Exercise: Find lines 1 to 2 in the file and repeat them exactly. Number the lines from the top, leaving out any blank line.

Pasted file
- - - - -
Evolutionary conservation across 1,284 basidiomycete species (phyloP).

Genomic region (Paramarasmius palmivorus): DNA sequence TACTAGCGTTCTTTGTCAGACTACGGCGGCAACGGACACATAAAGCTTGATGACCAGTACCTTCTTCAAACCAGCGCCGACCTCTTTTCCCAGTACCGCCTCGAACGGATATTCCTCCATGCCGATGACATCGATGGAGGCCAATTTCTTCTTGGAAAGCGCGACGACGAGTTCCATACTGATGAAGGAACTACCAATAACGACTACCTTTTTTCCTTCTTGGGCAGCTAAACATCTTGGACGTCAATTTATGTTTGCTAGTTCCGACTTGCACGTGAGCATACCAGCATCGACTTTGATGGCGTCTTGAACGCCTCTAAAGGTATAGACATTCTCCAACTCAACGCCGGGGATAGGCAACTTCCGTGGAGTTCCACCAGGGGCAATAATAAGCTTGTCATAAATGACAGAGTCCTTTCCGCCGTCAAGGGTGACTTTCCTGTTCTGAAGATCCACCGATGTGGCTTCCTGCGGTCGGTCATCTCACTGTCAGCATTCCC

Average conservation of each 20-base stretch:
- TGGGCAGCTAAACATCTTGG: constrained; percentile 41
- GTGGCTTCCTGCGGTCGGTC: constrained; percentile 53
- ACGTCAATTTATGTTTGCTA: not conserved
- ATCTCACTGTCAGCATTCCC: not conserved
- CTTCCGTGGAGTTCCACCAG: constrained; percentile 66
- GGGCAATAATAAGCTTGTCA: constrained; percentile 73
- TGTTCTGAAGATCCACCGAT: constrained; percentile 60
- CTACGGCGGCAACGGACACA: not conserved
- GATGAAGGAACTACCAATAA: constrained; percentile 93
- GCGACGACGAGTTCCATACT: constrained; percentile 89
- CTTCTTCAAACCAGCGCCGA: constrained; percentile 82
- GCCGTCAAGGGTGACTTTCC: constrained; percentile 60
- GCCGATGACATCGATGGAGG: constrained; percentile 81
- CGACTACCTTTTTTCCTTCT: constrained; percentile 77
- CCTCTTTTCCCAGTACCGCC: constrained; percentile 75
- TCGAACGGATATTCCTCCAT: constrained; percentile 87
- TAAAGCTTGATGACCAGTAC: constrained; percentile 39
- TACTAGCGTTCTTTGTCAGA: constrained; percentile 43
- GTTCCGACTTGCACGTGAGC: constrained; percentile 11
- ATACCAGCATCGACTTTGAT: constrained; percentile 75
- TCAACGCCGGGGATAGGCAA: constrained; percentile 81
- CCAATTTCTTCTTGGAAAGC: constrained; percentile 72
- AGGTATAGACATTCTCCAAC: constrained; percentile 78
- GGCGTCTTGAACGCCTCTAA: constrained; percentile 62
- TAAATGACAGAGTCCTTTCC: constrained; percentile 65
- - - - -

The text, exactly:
Evolutionary conservation across 1,284 basidiomycete species (phyloP).

Genomic region (Paramarasmius palmivorus): DNA sequence TACTAGCGTTCTTTGTCAGACTACGGCGGCAACGGACACATAAAGCTTGATGACCAGTACCTTCTTCAAACCAGCGCCGACCTCTTTTCCCAGTACCGCCTCGAACGGATATTCCTCCATGCCGATGACATCGATGGAGGCCAATTTCTTCTTGGAAAGCGCGACGACGAGTTCCATACTGATGAAGGAACTACCAATAACGACTACCTTTTTTCCTTCTTGGGCAGCTAAACATCTTGGACGTCAATTTATGTTTGCTAGTTCCGACTTGCACGTGAGCATACCAGCATCGACTTTGATGGCGTCTTGAACGCCTCTAAAGGTATAGACATTCTCCAACTCAACGCCGGGGATAGGCAACTTCCGTGGAGTTCCACCAGGGGCAATAATAAGCTTGTCATAAATGACAGAGTCCTTTCCGCCGTCAAGGGTGACTTTCCTGTTCTGAAGATCCACCGATGTGGCTTCCTGCGGTCGGTCATCTCACTGTCAGCATTCCC